SEO, or search engine optimization, has a lot of moving components and is affected by numerous factors. The ultimate aim of Google and other search engines is to provide its users with highly relevant information as swiftly as possible that matches their search query. In line with this, one of the most vital factors that determine your website’s search ranking is site speed.
Table of Contents
- What is Site Speed
- Page Speed as a Ranking Factor
- How Site Speed, User Experience & Search Rankings are Intertwined
- The Relation Between Site Speed and Conversion Rate
- Basic Steps to Improve Your Site Speed
- Tools to Measure Your Site Speed
- How We Can Help
What is Site Speed
To understand site speed, you should first understand what page speed is or page load time. Though they are often used interchangeably, they don’t mean the same. Page speed or Page load time is defined as the duration between clicking the link and displaying the entire content from the web page on the requesting browser. Whereas Site speed is the page speed for a sample of page views on a site or the average of several sample pages on a website.
While they have a high correlation and causation, i.e. your site speed is a direct result of your page speed, they don’t mean the same. While improving your page load time will improve your overall site speed, there are also other factors at play like site hierarchy, site structure, and ease of navigation, which can all impact your overall site speed.
We will guide you through how site speed and SEO are correlated and how reducing your site speed can have a positive impact on your overall business.
Page Speed as a Ranking Factor
Before 2018, page speed was only used in ranking for desktop searches. Now, Google has made page speed as a ranking factor for mobile searches. In our mobile world, where nearly 60 percent of searches now come from mobile devices, this update was seen as a big move in the right direction. They call it the Speed Update, and it negatively affects the ability of pages that deliver a slow experience to rank in search listings.
Also, a slow page speed means that search engines can crawl fewer pages using their allocated crawl budget, and this could negatively affect your website’s indexation especially if it is a new one.
A good goal for optimum page load time will be no more than three seconds for a web page to render.
How Site Speed, User Experience & Search Rankings are Intertwined
Google encourages developers to think broadly about how page speed affects a user’s experience of their page and to consider a variety of user experience metrics. For example, metrics like First Contentful Paint reports the time when the browser first rendered any meaningful text or image so that the first time users could start consuming the page’s content. Google, through special APIs, now track these user experience centered metrics that constitute a website’s search ranking.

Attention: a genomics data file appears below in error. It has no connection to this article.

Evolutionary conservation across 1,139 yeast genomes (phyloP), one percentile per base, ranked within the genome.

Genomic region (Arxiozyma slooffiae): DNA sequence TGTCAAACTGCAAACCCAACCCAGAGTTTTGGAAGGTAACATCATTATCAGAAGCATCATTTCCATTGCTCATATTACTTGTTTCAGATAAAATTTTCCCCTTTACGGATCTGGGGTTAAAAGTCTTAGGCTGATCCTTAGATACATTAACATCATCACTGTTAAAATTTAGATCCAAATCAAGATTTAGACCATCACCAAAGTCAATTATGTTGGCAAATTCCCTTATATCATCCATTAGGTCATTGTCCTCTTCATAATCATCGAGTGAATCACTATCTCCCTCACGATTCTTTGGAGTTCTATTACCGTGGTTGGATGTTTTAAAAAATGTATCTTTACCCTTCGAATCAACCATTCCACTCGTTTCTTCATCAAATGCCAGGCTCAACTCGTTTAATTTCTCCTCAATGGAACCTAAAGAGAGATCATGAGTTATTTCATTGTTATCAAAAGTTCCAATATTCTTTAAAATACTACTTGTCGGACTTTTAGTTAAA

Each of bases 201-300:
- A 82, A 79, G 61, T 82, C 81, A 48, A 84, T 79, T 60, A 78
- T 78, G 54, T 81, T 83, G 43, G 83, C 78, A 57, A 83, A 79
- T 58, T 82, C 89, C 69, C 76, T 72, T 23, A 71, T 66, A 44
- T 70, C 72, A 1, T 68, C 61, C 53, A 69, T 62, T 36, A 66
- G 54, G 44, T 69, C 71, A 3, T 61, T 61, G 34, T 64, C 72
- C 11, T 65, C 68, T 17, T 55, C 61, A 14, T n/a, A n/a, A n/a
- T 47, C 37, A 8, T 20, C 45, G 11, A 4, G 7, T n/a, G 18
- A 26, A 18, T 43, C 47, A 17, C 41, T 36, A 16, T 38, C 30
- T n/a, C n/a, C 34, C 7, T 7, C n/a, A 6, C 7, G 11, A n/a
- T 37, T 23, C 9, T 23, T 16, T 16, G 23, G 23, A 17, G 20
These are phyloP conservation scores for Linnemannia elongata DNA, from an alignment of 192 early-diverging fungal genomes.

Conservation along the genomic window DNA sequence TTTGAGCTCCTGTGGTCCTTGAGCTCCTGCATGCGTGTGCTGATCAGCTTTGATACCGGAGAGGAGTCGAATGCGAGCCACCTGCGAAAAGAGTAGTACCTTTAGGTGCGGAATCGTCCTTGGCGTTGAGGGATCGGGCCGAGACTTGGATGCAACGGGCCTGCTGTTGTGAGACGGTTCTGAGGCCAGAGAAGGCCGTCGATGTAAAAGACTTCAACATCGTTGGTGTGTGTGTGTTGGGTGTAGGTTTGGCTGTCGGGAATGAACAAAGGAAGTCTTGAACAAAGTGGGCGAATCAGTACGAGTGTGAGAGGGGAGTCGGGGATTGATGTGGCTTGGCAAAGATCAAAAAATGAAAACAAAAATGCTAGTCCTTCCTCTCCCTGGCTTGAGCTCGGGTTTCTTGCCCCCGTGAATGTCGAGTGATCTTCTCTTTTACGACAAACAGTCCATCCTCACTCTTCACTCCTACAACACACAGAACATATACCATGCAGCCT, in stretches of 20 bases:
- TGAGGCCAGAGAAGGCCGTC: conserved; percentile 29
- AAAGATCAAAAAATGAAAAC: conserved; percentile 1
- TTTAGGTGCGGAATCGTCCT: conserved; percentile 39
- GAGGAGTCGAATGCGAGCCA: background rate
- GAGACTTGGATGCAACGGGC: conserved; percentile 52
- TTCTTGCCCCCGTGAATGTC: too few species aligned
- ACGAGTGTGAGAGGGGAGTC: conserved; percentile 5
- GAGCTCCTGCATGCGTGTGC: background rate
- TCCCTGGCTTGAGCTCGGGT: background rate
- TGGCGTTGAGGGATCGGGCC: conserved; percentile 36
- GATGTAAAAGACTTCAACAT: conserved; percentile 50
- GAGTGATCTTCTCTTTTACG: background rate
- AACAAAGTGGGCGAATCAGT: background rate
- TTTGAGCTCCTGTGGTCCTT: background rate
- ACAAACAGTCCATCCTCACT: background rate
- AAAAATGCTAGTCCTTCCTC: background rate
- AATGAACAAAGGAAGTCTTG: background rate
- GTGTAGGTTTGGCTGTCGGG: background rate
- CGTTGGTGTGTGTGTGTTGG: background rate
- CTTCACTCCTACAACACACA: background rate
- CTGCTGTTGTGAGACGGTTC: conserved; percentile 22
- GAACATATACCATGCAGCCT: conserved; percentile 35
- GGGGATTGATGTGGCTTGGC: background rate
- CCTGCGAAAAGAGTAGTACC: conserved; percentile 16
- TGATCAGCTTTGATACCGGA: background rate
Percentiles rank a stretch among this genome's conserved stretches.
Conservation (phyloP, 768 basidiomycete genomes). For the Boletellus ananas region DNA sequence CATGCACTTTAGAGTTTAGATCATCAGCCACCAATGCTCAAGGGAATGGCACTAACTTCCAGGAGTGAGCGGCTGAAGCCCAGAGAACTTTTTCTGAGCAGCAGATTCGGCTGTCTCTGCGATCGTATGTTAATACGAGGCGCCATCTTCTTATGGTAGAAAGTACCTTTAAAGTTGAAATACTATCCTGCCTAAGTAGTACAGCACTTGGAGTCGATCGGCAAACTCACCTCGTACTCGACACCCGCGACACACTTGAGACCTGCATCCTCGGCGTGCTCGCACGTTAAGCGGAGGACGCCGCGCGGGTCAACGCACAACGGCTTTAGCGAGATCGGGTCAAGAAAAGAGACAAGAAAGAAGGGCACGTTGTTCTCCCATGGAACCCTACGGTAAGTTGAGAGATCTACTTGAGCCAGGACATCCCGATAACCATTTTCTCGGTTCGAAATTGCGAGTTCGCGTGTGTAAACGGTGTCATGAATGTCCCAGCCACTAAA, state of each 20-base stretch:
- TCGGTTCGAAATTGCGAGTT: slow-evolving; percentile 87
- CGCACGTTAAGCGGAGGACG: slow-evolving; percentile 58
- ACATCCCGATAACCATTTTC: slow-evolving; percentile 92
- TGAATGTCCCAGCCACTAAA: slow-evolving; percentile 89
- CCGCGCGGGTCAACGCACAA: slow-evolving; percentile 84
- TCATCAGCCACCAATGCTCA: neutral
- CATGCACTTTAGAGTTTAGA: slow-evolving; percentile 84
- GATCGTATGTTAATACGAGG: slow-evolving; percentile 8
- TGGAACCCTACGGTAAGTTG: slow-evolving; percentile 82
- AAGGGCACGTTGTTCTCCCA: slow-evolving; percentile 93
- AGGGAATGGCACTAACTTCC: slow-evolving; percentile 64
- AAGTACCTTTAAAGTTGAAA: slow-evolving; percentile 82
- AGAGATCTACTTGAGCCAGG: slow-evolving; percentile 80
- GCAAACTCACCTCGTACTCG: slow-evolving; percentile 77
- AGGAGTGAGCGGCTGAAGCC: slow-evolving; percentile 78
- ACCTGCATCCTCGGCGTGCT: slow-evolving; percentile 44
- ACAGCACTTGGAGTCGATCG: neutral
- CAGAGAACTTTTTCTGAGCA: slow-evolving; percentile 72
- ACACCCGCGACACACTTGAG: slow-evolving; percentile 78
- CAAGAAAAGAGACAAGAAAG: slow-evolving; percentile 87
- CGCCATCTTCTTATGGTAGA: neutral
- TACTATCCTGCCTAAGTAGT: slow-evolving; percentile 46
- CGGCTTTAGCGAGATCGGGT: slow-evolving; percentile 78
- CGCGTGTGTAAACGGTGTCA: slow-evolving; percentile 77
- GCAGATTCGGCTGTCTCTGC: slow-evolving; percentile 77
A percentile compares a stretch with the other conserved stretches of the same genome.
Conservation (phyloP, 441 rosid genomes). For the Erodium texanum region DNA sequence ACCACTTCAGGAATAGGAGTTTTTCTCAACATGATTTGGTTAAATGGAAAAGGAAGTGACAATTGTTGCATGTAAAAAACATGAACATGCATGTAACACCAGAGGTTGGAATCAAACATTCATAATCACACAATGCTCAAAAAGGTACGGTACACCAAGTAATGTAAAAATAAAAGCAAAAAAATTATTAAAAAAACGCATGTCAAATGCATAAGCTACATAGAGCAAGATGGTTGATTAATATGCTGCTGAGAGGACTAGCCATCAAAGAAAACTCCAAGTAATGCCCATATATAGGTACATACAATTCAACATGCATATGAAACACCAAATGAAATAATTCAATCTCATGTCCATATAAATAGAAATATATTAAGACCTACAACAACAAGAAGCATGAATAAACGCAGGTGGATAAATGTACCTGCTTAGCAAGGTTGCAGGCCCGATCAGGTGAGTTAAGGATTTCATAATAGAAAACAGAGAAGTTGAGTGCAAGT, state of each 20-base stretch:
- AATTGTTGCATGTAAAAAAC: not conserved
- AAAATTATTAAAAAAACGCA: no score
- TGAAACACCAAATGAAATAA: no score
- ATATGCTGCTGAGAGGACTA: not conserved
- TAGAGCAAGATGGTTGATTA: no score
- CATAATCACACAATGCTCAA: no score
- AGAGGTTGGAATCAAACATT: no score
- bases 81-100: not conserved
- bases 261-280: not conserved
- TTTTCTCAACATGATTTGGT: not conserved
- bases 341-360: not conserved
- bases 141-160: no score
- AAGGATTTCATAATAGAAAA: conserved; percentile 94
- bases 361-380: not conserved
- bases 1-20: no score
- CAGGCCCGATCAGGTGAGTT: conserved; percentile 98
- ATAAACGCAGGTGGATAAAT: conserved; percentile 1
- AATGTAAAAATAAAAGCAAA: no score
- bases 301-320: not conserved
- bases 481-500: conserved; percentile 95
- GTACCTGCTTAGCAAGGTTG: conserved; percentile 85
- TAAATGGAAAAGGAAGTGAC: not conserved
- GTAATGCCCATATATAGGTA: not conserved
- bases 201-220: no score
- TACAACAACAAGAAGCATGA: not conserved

According to Google, since the inclusion of page speed as a ranking factor in 2018, they have observed improvements on many pages across the web. When a page is slow to load, users are more likely to abandon the navigation. With speed improvements, there was a 20% reduction in abandonment/bounce rate for navigations initiated from a search.
Sites with high abandonment rates are gradually moved down the order in search listings, and they are eventually replaced with ones that are performing well.
The Relation Between Site Speed and Conversion Rate
A conversion, in web terms, is when the user completes the desired or intended task of your website. It can be a simple button click, a contact form submission, or, in case of an e-commerce website, an item purchase. Efforts taken to increase this conversion is termed as conversion rate optimization.
It’s a simple fact—the faster the speed of your website, the happier your visitors will be using your website. Optimizing page load time leads to notable improvements in user experience and conversion rates.
According to research conducted by Skilled.com, which tracked the conversion rate of an app with respect its load speed, the following relation was observed:
Basic Steps to Improve Your Site Speed
You can begin optimizing site speed by working on:
- Removing excessive scripts.
- Minifying and combining site wide CSS and JS.
- Applying a good CDN—Content Delivery Networks. CDNs consist of a network of servers hosting cached copies of web pages. Internet visitors requesting this information are directed to the nearest server within this network based on their geographic location.
- Caching the site properly. (Follow this guide by Google for Best practices on Caching.)
- Compressing the images and selecting the right format for them. Use JPGs when quality is a high priority, and a compression of 60-70 percent produces a good balance between image size and quality. For icons, logos, and illustrations, use a PNG format and avoid BMPs.
- Using browser resizing capabilities to make images responsive.
- Deleting unused themes, scripts, code, databases, and user-generated content.
Tools to Measure Your Site Speed
Here are three free tools that will help you test your page speed:
We have selected these three tools as they are free, user-friendly, and offer a lot of insightful data.
How We Can Help
When you’re running a thriving business, it can be hard to keep up with these SEO industry trends. Our technical SEO experts at DERAVIA & CO work to help businesses like yours to attain their full online potential and to create sustainable growth. When you work with us, you get access to an exemplary team that works as an extension of your company.
Our other services include accounting, tax services, digital marketing, workflow process, and strategic planning for growth in which we offer the highest quality service and support.